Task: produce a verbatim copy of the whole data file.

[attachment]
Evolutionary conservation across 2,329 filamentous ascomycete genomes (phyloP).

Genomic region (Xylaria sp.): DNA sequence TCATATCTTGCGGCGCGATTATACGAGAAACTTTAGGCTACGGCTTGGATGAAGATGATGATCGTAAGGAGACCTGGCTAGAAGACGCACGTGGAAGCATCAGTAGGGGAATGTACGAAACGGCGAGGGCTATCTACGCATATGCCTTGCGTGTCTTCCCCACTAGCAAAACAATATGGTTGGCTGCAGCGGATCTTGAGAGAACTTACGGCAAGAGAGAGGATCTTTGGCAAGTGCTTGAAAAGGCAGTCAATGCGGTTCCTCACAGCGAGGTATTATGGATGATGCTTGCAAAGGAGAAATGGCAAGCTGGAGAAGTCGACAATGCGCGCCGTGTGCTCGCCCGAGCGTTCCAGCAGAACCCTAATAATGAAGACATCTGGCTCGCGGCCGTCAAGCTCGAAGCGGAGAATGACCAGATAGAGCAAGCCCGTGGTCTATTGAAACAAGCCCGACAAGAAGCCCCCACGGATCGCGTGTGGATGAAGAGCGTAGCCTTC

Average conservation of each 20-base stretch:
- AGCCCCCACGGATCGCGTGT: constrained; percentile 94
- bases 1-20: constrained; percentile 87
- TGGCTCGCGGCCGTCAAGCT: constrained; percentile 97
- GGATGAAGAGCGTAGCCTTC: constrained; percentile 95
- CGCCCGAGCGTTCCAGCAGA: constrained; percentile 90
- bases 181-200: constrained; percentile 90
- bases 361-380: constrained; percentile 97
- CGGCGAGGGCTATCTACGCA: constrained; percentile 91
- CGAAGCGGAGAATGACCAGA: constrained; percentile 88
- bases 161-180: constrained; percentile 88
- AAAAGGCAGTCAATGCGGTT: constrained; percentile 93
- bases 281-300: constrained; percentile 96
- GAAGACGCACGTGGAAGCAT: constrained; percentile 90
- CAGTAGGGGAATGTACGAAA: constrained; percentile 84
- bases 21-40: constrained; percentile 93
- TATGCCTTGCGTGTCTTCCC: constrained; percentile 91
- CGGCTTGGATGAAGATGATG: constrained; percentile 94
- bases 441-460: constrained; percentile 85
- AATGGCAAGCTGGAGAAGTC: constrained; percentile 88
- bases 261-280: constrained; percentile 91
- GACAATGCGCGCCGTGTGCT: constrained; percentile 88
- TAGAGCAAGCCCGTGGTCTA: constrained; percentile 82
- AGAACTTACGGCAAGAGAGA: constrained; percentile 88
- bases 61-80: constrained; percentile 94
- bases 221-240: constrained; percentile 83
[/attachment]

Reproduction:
Evolutionary conservation across 2,329 filamentous ascomycete genomes (phyloP).

Genomic region (Xylaria sp.): DNA sequence TCATATCTTGCGGCGCGATTATACGAGAAACTTTAGGCTACGGCTTGGATGAAGATGATGATCGTAAGGAGACCTGGCTAGAAGACGCACGTGGAAGCATCAGTAGGGGAATGTACGAAACGGCGAGGGCTATCTACGCATATGCCTTGCGTGTCTTCCCCACTAGCAAAACAATATGGTTGGCTGCAGCGGATCTTGAGAGAACTTACGGCAAGAGAGAGGATCTTTGGCAAGTGCTTGAAAAGGCAGTCAATGCGGTTCCTCACAGCGAGGTATTATGGATGATGCTTGCAAAGGAGAAATGGCAAGCTGGAGAAGTCGACAATGCGCGCCGTGTGCTCGCCCGAGCGTTCCAGCAGAACCCTAATAATGAAGACATCTGGCTCGCGGCCGTCAAGCTCGAAGCGGAGAATGACCAGATAGAGCAAGCCCGTGGTCTATTGAAACAAGCCCGACAAGAAGCCCCCACGGATCGCGTGTGGATGAAGAGCGTAGCCTTC

Average conservation of each 20-base stretch:
- AGCCCCCACGGATCGCGTGT: constrained; percentile 94
- bases 1-20: constrained; percentile 87
- TGGCTCGCGGCCGTCAAGCT: constrained; percentile 97
- GGATGAAGAGCGTAGCCTTC: constrained; percentile 95
- CGCCCGAGCGTTCCAGCAGA: constrained; percentile 90
- bases 181-200: constrained; percentile 90
- bases 361-380: constrained; percentile 97
- CGGCGAGGGCTATCTACGCA: constrained; percentile 91
- CGAAGCGGAGAATGACCAGA: constrained; percentile 88
- bases 161-180: constrained; percentile 88
- AAAAGGCAGTCAATGCGGTT: constrained; percentile 93
- bases 281-300: constrained; percentile 96
- GAAGACGCACGTGGAAGCAT: constrained; percentile 90
- CAGTAGGGGAATGTACGAAA: constrained; percentile 84
- bases 21-40: constrained; percentile 93
- TATGCCTTGCGTGTCTTCCC: constrained; percentile 91
- CGGCTTGGATGAAGATGATG: constrained; percentile 94
- bases 441-460: constrained; percentile 85
- AATGGCAAGCTGGAGAAGTC: constrained; percentile 88
- bases 261-280: constrained; percentile 91
- GACAATGCGCGCCGTGTGCT: constrained; percentile 88
- TAGAGCAAGCCCGTGGTCTA: constrained; percentile 82
- AGAACTTACGGCAAGAGAGA: constrained; percentile 88
- bases 61-80: constrained; percentile 94
- bases 221-240: constrained; percentile 83